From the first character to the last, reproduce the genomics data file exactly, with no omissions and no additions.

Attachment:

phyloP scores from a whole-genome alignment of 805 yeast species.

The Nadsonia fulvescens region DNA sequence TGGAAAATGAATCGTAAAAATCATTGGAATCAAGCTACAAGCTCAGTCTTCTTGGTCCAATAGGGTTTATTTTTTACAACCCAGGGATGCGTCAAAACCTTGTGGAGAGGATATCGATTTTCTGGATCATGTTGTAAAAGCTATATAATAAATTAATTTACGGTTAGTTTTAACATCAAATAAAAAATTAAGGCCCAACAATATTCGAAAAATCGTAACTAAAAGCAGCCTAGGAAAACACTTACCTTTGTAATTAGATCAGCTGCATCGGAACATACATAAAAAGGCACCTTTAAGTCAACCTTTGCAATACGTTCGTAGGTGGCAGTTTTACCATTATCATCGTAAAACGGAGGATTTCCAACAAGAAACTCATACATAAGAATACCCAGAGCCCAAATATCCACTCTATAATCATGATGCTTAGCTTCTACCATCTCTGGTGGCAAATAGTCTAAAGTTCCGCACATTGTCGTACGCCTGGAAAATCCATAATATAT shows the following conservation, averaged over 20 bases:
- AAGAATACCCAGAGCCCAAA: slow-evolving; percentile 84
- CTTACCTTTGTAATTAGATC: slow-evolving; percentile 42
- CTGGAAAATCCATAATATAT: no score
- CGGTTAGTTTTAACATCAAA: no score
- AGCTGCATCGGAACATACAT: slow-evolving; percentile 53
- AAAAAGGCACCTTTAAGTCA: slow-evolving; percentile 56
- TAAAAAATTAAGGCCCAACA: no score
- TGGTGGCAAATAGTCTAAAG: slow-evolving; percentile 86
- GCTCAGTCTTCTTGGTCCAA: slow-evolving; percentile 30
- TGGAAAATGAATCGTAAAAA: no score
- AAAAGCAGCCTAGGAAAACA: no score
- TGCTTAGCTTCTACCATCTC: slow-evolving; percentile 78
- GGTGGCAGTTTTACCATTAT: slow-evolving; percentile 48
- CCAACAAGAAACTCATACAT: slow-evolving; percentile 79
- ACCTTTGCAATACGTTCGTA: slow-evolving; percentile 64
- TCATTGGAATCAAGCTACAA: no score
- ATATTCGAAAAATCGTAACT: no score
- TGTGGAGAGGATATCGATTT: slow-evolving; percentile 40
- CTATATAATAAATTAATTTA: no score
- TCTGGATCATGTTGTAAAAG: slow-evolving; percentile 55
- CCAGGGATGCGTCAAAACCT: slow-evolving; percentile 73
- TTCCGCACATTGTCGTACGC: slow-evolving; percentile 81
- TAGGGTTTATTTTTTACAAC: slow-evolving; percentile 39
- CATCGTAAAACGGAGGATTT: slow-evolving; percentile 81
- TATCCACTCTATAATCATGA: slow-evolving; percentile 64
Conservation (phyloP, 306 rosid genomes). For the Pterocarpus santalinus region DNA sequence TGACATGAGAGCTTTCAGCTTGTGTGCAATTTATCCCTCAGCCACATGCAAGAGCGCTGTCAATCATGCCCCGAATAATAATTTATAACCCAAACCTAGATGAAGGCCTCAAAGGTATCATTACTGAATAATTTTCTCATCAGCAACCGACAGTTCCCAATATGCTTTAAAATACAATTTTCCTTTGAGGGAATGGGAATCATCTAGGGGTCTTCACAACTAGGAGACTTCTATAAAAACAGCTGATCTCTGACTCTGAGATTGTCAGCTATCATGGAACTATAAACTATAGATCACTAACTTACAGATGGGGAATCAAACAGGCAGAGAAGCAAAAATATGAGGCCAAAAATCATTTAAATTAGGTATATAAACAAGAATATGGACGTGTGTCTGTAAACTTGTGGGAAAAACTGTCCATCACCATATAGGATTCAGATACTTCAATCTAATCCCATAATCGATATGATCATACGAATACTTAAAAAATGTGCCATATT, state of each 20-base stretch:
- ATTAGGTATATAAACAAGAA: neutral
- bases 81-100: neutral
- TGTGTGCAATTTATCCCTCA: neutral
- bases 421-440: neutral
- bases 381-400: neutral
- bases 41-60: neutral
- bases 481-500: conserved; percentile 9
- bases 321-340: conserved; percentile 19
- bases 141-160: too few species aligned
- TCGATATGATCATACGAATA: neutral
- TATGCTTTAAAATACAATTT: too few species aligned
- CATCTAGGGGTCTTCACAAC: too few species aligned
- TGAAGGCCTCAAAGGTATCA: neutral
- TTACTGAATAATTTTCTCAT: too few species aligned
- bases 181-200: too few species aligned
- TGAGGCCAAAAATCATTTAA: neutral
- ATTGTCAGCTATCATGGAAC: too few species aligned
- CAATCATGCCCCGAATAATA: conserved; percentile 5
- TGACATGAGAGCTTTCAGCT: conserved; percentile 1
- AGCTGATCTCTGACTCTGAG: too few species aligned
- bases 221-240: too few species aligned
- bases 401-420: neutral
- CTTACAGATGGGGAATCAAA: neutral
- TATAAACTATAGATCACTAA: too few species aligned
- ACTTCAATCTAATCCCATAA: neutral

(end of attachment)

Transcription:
phyloP scores from a whole-genome alignment of 805 yeast species.

The Nadsonia fulvescens region DNA sequence TGGAAAATGAATCGTAAAAATCATTGGAATCAAGCTACAAGCTCAGTCTTCTTGGTCCAATAGGGTTTATTTTTTACAACCCAGGGATGCGTCAAAACCTTGTGGAGAGGATATCGATTTTCTGGATCATGTTGTAAAAGCTATATAATAAATTAATTTACGGTTAGTTTTAACATCAAATAAAAAATTAAGGCCCAACAATATTCGAAAAATCGTAACTAAAAGCAGCCTAGGAAAACACTTACCTTTGTAATTAGATCAGCTGCATCGGAACATACATAAAAAGGCACCTTTAAGTCAACCTTTGCAATACGTTCGTAGGTGGCAGTTTTACCATTATCATCGTAAAACGGAGGATTTCCAACAAGAAACTCATACATAAGAATACCCAGAGCCCAAATATCCACTCTATAATCATGATGCTTAGCTTCTACCATCTCTGGTGGCAAATAGTCTAAAGTTCCGCACATTGTCGTACGCCTGGAAAATCCATAATATAT shows the following conservation, averaged over 20 bases:
- AAGAATACCCAGAGCCCAAA: slow-evolving; percentile 84
- CTTACCTTTGTAATTAGATC: slow-evolving; percentile 42
- CTGGAAAATCCATAATATAT: no score
- CGGTTAGTTTTAACATCAAA: no score
- AGCTGCATCGGAACATACAT: slow-evolving; percentile 53
- AAAAAGGCACCTTTAAGTCA: slow-evolving; percentile 56
- TAAAAAATTAAGGCCCAACA: no score
- TGGTGGCAAATAGTCTAAAG: slow-evolving; percentile 86
- GCTCAGTCTTCTTGGTCCAA: slow-evolving; percentile 30
- TGGAAAATGAATCGTAAAAA: no score
- AAAAGCAGCCTAGGAAAACA: no score
- TGCTTAGCTTCTACCATCTC: slow-evolving; percentile 78
- GGTGGCAGTTTTACCATTAT: slow-evolving; percentile 48
- CCAACAAGAAACTCATACAT: slow-evolving; percentile 79
- ACCTTTGCAATACGTTCGTA: slow-evolving; percentile 64
- TCATTGGAATCAAGCTACAA: no score
- ATATTCGAAAAATCGTAACT: no score
- TGTGGAGAGGATATCGATTT: slow-evolving; percentile 40
- CTATATAATAAATTAATTTA: no score
- TCTGGATCATGTTGTAAAAG: slow-evolving; percentile 55
- CCAGGGATGCGTCAAAACCT: slow-evolving; percentile 73
- TTCCGCACATTGTCGTACGC: slow-evolving; percentile 81
- TAGGGTTTATTTTTTACAAC: slow-evolving; percentile 39
- CATCGTAAAACGGAGGATTT: slow-evolving; percentile 81
- TATCCACTCTATAATCATGA: slow-evolving; percentile 64
Conservation (phyloP, 306 rosid genomes). For the Pterocarpus santalinus region DNA sequence TGACATGAGAGCTTTCAGCTTGTGTGCAATTTATCCCTCAGCCACATGCAAGAGCGCTGTCAATCATGCCCCGAATAATAATTTATAACCCAAACCTAGATGAAGGCCTCAAAGGTATCATTACTGAATAATTTTCTCATCAGCAACCGACAGTTCCCAATATGCTTTAAAATACAATTTTCCTTTGAGGGAATGGGAATCATCTAGGGGTCTTCACAACTAGGAGACTTCTATAAAAACAGCTGATCTCTGACTCTGAGATTGTCAGCTATCATGGAACTATAAACTATAGATCACTAACTTACAGATGGGGAATCAAACAGGCAGAGAAGCAAAAATATGAGGCCAAAAATCATTTAAATTAGGTATATAAACAAGAATATGGACGTGTGTCTGTAAACTTGTGGGAAAAACTGTCCATCACCATATAGGATTCAGATACTTCAATCTAATCCCATAATCGATATGATCATACGAATACTTAAAAAATGTGCCATATT, state of each 20-base stretch:
- ATTAGGTATATAAACAAGAA: neutral
- bases 81-100: neutral
- TGTGTGCAATTTATCCCTCA: neutral
- bases 421-440: neutral
- bases 381-400: neutral
- bases 41-60: neutral
- bases 481-500: conserved; percentile 9
- bases 321-340: conserved; percentile 19
- bases 141-160: too few species aligned
- TCGATATGATCATACGAATA: neutral
- TATGCTTTAAAATACAATTT: too few species aligned
- CATCTAGGGGTCTTCACAAC: too few species aligned
- TGAAGGCCTCAAAGGTATCA: neutral
- TTACTGAATAATTTTCTCAT: too few species aligned
- bases 181-200: too few species aligned
- TGAGGCCAAAAATCATTTAA: neutral
- ATTGTCAGCTATCATGGAAC: too few species aligned
- CAATCATGCCCCGAATAATA: conserved; percentile 5
- TGACATGAGAGCTTTCAGCT: conserved; percentile 1
- AGCTGATCTCTGACTCTGAG: too few species aligned
- bases 221-240: too few species aligned
- bases 401-420: neutral
- CTTACAGATGGGGAATCAAA: neutral
- TATAAACTATAGATCACTAA: too few species aligned
- ACTTCAATCTAATCCCATAA: neutral